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Predictions for the business energy market – Robert Buckley

Robert Buckley, Director of Cornwall Energy, gives his predictions for the business energy market.

Businesses locked-in to higher electricity bills by third-party costs

Energy contracts have a language all of their own, reflecting a complicated world of assets and trading.

An increasingly important term is ‘third-party charges’ used by suppliers to describe the costs in energy bills that are outside their direct control.

Suppliers, the argument goes, can control wholesale costs and their own costs to serve. But those charges they cannot—set by third parties—cover networks, policy and taxes.

Third party costs have been on a long-term rising trend driven by:

  • Policy to encourage energy efficiency by making energy more expensive. Most non-domestic customers pay the Climate Change Levy (CCL) on their bills. Many now pay for the Carbon Reduction Commitment Energy Efficiency Scheme too, though this not a charge that is levied by energy suppliers;
  • Policy to subsidise renewables generation through the Renewables Obligation (RO) and micro-generation feed-in tariffs (FiTs). In the future subsidies may be required for nuclear and other low carbon sources like carbon capture and storage; and
  • Investment to renew networks and ensure the electricity wires can cope with new low carbon generation.

The impact of third party charges has been felt most keenly in the electricity market, although gas third-party costs have also been on the rise due to the CCL and higher network costs. Traditionally 1st April is the date this impact is felt, as it not only marks the start of the new tax year but also the new charging year for electricity networks.

Already this year is shaping up to be no exception, and we can already begin to quantify what it will be:

  • The Treasury has already confirmed the CCL will rise by inflation to 0.541p/kWh for electricity and 0.188p/kWh for gas;
  • New price controls will apply that determine what the gas transmission and distribution companies, plus the electricity transmission companies, will be able to charge. The latter in particular look like allowing substantial real cost increases next April;
  • The cost of the Renewables Obligation (RO) is to again increase. The rise being triggered as significant quantities of offshore wind capacity come on to the system;
  • The cost of micro-generation feed-in tariffs (FiTs) is likely to increase probably by a quarter as new solar photovoltaics continues to be installed; and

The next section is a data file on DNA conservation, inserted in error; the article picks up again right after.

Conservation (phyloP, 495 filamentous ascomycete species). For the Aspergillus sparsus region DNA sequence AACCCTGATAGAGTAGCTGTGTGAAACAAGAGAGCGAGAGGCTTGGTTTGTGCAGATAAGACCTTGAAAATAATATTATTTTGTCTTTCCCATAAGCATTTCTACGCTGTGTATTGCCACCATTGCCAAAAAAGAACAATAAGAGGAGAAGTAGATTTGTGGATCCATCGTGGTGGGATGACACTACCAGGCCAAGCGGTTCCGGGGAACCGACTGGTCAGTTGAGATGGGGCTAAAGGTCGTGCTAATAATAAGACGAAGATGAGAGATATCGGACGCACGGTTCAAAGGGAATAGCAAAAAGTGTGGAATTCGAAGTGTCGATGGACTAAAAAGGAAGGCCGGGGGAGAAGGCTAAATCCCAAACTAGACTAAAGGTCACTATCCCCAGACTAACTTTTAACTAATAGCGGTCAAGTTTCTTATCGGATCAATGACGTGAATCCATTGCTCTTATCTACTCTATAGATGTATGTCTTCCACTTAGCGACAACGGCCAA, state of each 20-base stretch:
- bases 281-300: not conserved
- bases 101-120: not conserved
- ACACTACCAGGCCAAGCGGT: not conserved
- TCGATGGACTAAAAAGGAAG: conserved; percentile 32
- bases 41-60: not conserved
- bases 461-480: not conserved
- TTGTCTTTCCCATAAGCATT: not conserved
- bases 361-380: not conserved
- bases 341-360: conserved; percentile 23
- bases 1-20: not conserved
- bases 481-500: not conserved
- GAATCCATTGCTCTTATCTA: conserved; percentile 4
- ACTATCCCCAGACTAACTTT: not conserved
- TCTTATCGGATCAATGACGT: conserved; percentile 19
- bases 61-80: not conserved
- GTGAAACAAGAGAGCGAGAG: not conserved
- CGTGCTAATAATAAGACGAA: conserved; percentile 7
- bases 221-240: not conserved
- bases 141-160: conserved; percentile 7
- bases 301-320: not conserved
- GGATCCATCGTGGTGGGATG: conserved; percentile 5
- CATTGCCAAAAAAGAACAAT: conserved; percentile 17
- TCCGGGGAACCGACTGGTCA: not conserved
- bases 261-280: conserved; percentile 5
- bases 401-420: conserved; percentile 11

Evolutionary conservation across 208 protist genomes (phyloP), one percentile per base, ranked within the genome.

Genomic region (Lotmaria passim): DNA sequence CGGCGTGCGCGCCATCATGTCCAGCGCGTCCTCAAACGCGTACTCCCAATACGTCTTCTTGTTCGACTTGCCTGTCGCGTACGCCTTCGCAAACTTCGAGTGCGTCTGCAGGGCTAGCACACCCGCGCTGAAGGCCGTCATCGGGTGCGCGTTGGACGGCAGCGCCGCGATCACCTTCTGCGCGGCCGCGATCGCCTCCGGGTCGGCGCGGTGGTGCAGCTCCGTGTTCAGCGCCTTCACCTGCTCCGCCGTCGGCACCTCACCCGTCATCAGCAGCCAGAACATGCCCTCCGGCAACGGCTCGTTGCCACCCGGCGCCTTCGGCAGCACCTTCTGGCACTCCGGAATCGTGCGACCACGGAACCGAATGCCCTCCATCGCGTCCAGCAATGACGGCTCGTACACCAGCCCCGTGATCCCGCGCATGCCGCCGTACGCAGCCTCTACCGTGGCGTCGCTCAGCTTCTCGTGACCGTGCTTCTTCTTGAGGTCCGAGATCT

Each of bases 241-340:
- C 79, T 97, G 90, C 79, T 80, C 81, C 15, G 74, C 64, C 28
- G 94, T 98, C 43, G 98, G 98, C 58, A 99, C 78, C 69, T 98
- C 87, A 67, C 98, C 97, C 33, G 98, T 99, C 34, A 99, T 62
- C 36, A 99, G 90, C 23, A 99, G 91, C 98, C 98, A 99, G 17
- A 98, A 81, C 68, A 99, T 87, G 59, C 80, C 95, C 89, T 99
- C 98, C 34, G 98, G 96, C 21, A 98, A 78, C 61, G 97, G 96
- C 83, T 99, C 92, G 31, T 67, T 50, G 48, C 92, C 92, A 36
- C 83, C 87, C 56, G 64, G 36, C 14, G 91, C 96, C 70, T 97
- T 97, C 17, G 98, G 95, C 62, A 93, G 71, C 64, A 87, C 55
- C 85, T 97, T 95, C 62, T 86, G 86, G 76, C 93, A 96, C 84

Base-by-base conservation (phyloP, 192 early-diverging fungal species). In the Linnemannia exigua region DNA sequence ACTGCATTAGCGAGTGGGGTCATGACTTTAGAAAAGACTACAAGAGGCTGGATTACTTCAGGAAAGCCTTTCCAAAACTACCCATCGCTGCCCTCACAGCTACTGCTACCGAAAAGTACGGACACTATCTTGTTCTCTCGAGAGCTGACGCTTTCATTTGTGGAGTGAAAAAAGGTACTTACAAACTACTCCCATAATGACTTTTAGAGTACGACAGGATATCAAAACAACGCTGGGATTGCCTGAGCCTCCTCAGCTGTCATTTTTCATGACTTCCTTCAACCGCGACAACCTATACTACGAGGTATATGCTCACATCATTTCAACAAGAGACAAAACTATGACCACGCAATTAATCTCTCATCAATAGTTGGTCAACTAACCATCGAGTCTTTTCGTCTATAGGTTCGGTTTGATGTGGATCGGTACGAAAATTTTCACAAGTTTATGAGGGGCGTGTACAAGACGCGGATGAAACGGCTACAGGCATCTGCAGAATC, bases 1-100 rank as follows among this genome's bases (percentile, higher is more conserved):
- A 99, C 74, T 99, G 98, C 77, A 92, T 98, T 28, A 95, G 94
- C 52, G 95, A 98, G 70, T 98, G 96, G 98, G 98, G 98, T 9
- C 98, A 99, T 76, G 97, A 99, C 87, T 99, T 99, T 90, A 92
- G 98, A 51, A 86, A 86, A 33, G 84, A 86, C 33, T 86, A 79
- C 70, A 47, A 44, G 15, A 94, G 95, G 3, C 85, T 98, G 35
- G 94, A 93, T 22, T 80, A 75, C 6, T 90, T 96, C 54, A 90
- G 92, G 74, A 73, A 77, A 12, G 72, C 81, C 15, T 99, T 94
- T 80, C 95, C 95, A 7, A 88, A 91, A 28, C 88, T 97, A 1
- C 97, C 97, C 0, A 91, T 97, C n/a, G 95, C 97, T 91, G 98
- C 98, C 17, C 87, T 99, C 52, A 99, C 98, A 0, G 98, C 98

• Most electricity distribution charges are slated for real terms increases as their existing price control enters its fourth year of five.

All told, electricity third-party costs account for around a third of bills, so these increases will push delivered costs up without a compensating reduction in wholesale prices.

We, at Cornwall Energy, have calculated that, for larger consumers, a reduction of at least 10% in their wholesale costs, or suppliers’ margins, is necessary to hold delivered prices the same over the next two years.

Of course, customers are indirectly benefitting from renewed and lower carbon infrastructure, but the pressure from rising third-party costs is a pretty strong incentive to make sure you negotiate the best deal for your electricity contract.

These increases are even before we start to consider the costs of the government’s Electricity Market Reform (EMR) programme. This year we have seen power generators liable to pay Carbon Price Support (CPS) on the fossil fuels they burn. We can expect to see these extra costs passed through into higher wholesale prices, because the purpose of CPS is to correct the perception that the carbon prices created through the EU Emissions Trading Scheme are too low to encourage investment in power generation other than gas. CPS starts low, equivalent to about 0.2p/kWh or about1%—2% of bills, but it is set on a rising track to 2020.

As ever the incentives are there to buy and use energy, especially electricity, as efficiently as possible. You won’t be able to avoid the third party charges but you can at least get the nest deal possible on the variable costs such as the actual energy you use.

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